If you’re an actor, chances are you enjoy emoting. (I know I do.) After years of training and being surrounded by actors, there seems to be a belief that being “dramatic”, “broken”, and/or “tortured” is what makes an interesting artist. I used to subscribe to this way of thought…
For me, this mindset manifested itself into self-sabotage. I wound up undermining my own success by thinking my emotions were equally as important as my work. It’s taken me years to realize that this whole “tortured artist thing” is extremely detrimental to my acting.
I will probably always struggle with self-sabotage. It’s a sure-fire way to create heightened feelings. But the danger in allowing ourselves to slide into “self-sabotage-land” is creating one note behavior: Panic. In my experience, panic is intrinsically linked to chaos. Even if it “goes well”, it’s dang near impossible to recreate a chaotic performance. And here at TK Studios, it’s all about clarity.
If you’re training as an actor, chances are you want to do well. You’re aiming for gold stars, constant praise, artistic home runs… and you want those things now. (I know I do.)
But the longer I train (and watch others train), the more I realize: failing at this work is just as important as succeeding. With that said, you’ll never knock it out of the park if you continue to set yourself up to fail.
It’s a vicious cycle: we care so deeply about doing top-notch work that we wind up paralyzed, unsure of how to move ahead, wanting to “get it right”. Often times it’s unintentional. Artists tend to be extraordinarily sensitive — failure can be easier to stomach when we hold back a bit instead of putting our whole hearts and souls into something.
After all, we will always have an excuse to fall back on: “Well, I didn’t try that hard — it’s no wonder I failed!” It’s so much scarier to fall flat on your face without a safety net, so we find a way to craft one into our work — even if it’s an unconscious choice.
I came to this work with zero performance training (well, except for improv). I love the skills improv has given me: being present, listening, catching moments, flexibility, character work, ensemble work, wit, etc… Deep down, I believe these skills are equally as valuable for “dramatic” actors as they are for comedic performers. But I used to rely on my emotionality and my ability to “think on my feet” rather than the importance of deep and detailed crafting. I was sliding by, but I wasn’t pushing myself. I was playing it safe. I wasn’t growing.
Terry tells his students to “run towards the cannons”. The nerves we feel indicate that we care. But courage requires fear. Go ahead and let yourself feel terrified! But instead of allowing it to dig its claws in and hold you back, give it space to propel you forward. Double down and commit!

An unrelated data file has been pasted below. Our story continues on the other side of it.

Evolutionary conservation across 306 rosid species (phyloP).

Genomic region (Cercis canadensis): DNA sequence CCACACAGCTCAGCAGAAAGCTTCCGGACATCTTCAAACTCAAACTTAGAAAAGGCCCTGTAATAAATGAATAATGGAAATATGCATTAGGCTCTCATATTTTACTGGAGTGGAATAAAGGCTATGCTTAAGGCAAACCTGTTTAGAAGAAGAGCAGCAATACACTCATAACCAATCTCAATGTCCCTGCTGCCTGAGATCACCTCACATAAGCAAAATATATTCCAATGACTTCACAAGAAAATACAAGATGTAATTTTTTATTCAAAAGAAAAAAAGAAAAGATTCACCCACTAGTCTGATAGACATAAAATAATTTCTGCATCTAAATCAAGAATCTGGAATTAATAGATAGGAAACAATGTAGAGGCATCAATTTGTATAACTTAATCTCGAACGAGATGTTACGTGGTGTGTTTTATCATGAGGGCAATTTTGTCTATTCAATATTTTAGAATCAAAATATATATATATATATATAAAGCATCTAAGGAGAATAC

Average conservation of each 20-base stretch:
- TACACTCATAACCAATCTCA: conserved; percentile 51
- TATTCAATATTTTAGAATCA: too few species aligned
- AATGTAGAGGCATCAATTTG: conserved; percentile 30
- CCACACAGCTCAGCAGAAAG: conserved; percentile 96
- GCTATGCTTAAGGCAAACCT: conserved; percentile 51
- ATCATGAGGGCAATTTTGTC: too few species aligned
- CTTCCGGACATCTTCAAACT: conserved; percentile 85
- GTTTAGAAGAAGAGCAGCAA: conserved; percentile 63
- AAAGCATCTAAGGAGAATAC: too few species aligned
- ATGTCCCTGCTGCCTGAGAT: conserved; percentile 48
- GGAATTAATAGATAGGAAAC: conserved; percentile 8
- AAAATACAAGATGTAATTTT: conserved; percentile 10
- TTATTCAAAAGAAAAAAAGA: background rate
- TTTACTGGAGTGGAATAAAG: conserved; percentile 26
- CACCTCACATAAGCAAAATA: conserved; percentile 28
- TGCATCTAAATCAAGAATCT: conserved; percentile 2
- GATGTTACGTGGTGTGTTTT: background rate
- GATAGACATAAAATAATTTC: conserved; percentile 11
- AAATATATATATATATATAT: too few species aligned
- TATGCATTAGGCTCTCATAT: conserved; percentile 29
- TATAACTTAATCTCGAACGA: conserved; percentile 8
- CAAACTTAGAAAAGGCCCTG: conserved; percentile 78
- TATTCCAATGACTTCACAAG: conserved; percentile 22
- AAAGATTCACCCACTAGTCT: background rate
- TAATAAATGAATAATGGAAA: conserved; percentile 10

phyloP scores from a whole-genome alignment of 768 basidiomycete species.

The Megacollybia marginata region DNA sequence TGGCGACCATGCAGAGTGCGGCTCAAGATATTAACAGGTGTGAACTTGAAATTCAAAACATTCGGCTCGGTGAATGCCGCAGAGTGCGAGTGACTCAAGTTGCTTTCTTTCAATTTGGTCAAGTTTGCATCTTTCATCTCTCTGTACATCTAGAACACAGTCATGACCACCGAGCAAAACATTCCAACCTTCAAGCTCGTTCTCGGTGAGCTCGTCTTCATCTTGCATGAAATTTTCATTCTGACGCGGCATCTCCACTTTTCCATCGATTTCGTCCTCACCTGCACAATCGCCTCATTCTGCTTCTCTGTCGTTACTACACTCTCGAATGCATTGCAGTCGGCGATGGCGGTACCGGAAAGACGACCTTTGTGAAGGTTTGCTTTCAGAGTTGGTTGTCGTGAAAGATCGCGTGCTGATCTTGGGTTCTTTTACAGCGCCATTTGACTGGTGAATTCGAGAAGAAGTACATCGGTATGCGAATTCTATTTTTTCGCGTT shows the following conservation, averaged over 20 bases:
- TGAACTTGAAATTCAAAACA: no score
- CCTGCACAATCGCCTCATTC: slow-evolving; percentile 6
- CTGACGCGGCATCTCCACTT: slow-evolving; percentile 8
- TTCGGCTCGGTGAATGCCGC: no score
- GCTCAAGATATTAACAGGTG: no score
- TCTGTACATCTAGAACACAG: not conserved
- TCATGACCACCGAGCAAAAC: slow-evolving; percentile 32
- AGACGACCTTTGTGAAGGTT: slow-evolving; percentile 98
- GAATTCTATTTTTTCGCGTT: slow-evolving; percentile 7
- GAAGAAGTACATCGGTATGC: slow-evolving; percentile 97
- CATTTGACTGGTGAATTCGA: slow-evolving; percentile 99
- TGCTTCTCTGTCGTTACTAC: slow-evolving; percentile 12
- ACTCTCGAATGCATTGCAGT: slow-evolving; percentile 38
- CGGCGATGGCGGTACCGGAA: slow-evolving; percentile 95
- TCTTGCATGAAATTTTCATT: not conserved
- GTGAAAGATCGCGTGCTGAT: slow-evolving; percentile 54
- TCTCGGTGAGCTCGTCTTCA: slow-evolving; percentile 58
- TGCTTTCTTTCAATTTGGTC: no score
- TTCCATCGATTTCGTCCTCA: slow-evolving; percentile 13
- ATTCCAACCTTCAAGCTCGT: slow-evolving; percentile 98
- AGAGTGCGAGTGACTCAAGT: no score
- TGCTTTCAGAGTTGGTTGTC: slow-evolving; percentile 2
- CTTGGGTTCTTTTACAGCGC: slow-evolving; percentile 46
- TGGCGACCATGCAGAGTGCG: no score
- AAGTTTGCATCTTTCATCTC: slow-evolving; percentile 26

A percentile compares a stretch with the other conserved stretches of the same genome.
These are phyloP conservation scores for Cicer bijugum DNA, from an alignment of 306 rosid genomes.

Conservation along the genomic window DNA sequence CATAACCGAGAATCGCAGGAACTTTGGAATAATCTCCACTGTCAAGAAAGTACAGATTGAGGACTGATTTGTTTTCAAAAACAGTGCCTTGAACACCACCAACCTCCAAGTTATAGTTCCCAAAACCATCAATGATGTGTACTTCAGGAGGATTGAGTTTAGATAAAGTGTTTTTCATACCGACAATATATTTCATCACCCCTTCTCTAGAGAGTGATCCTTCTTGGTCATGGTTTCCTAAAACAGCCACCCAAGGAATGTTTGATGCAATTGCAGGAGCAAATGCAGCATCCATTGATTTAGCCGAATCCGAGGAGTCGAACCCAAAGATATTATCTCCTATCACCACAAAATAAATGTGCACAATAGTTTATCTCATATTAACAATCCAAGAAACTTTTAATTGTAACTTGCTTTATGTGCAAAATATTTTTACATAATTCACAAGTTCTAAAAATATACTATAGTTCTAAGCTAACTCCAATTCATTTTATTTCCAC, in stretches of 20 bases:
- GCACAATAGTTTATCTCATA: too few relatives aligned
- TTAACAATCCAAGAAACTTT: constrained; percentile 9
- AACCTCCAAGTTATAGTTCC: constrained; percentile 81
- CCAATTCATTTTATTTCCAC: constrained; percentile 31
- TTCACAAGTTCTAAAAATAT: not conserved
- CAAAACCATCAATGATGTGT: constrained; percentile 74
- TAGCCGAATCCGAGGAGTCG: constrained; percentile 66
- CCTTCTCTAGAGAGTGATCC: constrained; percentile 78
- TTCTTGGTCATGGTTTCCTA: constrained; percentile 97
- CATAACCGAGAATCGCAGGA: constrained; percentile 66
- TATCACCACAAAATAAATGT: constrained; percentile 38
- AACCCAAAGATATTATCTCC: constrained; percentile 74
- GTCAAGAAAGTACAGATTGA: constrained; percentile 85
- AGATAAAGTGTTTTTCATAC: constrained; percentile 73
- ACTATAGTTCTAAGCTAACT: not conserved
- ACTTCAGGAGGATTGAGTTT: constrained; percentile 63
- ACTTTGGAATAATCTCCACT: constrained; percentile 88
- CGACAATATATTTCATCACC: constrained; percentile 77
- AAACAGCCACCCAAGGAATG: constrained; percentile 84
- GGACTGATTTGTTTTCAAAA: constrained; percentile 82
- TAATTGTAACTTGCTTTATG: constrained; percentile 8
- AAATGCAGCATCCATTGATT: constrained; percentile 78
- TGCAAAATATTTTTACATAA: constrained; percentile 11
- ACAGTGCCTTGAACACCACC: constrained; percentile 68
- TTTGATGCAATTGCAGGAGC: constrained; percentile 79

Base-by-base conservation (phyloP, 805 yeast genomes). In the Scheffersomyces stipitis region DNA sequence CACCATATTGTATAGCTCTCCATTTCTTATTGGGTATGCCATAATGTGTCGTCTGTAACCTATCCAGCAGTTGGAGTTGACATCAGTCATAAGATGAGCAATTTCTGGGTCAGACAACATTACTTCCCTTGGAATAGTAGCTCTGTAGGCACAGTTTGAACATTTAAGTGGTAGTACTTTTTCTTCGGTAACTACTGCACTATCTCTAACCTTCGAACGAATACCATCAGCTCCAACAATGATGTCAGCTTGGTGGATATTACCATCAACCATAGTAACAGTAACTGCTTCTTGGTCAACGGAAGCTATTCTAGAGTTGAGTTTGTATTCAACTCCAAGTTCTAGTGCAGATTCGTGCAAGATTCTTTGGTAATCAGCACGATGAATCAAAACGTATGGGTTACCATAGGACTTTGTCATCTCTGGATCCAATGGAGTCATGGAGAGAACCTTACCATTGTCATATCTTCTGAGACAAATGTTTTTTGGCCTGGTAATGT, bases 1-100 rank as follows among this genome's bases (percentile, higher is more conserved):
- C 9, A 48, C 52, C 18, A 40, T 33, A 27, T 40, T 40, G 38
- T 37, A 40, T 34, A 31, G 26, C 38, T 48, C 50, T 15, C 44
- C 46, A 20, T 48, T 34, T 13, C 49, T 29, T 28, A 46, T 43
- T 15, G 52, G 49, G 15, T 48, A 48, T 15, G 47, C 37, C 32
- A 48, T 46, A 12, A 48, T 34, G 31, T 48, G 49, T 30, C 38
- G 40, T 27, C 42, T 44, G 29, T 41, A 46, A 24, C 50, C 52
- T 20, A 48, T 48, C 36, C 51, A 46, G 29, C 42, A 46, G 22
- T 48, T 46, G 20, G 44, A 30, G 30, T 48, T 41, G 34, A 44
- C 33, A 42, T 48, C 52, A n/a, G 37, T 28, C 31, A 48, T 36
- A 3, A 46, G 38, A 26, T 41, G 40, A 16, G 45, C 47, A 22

Now, you might be like “Whoa, that’s dumb! Cannons are deadly! What a horrifying analogy!”
But in acting… honestly? What’s the worst thing that can happen? You’ll feel stupid? You’ll look dumb? You’ll be labeled as untalented?
None of us want to seem like we don’t know what we’re doing up there. But we will never reach our full potential as actors if we’re content with dipping our toes. Why not dive into the deep end and see what happens? If it doesn’t go the way we hoped it would, we can choose to look at that as an opportunity to learn and then try again.
With that said, once we’ve done the work, it’s incredibly helpful to shift into “f*** it” land. If you’ve laid the track for yourself — take the ride. Trust it! Sure, we may be terrified — but focusing on the terror, rather than the work, will only derail us straight into our heads.
We already have our impulses. We already have our emotions. We NEED the “container” of our homework to keep our work precise — otherwise, we’re in danger of venturing into “deer-in-the-headlights” territory when it doesn’t work out how we’d (half-baked-ly) hoped.
I am the first to acknowledge that it’s a delicate and confusing balance act. We can’t just show up with the “f*** it” attitude: (I’ll say it again) we have to do the homework first. Crafting outside of the classroom is the most important part of what we do. And, from my experience, it makes it that much more rewarding when our work goes “right”.
There’s a reason you were drawn to acting: you care deeply about the art form. (Or, maybe, you only care about fame and success and money and adoration from the masses, in which case this article is probably not for you. And I’m willing to bet you’ve quit reading by now.)
Art is precious, but we HAVE to have a sense of humor about ourselves — otherwise, we’ll go nuts. We can’t grow if we can’t acknowledge our failures, dust ourselves off and climb back on that wild bucking (b)acting bronco. (#alliteration)
I admire actors who make their work appear effortless; mostly because I’ve learned that acting is never “effortless”. It takes a lot of work to make what we do seamless and natural. Audiences see the finished product — they aren’t privy to the hours upon hours their favorite actors spend busting a** behind the scenes.
I used to think the biggest risk was going up to work and crossing my fingers that things would go my way. Now I see that the greatest risks (and greatest rewards) can only come from doing the work ahead of time and then standing by what you think is interesting and worth exploring.